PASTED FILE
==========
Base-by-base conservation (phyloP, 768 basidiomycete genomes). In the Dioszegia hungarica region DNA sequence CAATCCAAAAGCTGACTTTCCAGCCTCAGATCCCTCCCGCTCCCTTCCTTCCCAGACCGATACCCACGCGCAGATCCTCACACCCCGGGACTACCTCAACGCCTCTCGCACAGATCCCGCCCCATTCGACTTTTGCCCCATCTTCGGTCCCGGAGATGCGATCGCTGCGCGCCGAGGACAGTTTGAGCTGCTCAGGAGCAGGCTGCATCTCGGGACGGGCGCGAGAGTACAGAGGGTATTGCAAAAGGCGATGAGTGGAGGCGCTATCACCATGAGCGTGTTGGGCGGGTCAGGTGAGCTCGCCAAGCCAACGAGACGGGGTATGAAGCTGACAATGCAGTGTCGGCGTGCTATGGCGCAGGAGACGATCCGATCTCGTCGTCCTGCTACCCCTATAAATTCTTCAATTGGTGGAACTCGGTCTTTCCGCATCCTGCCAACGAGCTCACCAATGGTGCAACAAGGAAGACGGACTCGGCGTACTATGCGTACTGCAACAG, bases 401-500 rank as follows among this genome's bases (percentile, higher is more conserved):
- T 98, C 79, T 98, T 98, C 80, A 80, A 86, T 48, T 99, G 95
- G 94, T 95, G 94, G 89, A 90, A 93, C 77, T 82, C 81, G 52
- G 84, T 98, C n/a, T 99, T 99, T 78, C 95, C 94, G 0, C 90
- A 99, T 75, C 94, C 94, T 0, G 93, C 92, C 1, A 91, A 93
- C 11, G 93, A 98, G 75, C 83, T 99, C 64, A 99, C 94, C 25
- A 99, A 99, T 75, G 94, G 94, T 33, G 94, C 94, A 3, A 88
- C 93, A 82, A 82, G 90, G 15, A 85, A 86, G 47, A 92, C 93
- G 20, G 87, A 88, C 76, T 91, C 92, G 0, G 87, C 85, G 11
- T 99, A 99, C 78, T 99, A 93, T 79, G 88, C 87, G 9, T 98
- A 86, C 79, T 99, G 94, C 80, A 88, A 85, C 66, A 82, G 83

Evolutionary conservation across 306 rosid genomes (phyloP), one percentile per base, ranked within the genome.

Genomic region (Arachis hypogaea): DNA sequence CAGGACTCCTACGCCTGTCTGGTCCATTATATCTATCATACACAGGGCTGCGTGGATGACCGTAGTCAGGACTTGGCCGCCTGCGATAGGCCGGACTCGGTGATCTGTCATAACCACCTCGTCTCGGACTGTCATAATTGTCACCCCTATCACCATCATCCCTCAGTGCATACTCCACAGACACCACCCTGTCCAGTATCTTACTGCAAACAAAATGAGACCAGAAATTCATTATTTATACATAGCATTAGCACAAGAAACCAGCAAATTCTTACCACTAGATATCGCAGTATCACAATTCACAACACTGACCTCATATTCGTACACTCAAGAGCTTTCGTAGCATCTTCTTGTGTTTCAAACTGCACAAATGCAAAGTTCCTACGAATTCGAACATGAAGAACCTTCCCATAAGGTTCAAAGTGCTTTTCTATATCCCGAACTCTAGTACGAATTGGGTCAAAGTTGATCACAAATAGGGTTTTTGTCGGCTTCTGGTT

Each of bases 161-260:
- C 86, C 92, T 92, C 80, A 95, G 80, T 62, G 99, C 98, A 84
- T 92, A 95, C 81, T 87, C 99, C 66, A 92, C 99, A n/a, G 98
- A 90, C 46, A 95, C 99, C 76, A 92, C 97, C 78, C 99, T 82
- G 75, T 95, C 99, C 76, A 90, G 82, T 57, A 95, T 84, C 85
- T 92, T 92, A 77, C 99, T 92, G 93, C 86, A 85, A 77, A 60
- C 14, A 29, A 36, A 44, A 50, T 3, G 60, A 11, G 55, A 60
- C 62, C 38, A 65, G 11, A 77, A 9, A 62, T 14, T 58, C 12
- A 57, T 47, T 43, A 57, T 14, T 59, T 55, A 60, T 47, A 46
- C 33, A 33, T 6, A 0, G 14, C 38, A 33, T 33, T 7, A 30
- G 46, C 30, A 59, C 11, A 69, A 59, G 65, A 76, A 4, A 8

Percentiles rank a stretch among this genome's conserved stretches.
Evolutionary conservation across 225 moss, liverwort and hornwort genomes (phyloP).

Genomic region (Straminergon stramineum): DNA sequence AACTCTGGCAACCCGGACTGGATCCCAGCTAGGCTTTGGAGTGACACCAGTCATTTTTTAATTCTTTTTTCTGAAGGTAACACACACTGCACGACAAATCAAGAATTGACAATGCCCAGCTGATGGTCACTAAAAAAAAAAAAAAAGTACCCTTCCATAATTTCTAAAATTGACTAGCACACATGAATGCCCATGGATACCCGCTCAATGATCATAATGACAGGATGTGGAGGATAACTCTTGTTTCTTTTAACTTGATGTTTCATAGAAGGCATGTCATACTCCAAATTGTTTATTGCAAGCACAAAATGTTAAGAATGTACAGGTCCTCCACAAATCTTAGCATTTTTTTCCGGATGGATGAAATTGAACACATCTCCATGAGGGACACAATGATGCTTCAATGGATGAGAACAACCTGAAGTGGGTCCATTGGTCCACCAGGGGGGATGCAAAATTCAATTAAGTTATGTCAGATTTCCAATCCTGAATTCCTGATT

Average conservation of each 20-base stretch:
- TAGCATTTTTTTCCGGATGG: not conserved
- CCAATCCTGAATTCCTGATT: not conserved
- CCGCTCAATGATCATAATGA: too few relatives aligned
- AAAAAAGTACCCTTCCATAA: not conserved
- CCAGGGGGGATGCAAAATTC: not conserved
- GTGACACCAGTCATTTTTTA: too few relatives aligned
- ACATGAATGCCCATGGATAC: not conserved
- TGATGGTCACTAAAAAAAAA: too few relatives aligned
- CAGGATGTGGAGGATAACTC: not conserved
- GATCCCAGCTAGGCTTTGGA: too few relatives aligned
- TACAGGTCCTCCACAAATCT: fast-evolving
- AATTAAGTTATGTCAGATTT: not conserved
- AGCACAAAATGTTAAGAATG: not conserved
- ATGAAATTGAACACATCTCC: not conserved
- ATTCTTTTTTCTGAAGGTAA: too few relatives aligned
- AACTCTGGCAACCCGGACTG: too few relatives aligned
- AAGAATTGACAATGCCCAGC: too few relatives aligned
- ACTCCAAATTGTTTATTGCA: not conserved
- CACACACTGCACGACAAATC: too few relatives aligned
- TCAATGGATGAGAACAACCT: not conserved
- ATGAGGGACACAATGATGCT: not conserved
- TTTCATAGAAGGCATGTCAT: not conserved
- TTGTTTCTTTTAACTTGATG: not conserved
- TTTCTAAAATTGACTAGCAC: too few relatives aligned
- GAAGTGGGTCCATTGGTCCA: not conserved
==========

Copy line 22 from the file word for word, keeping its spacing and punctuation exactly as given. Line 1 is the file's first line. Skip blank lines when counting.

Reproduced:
- A 57, T 47, T 43, A 57, T 14, T 59, T 55, A 60, T 47, A 46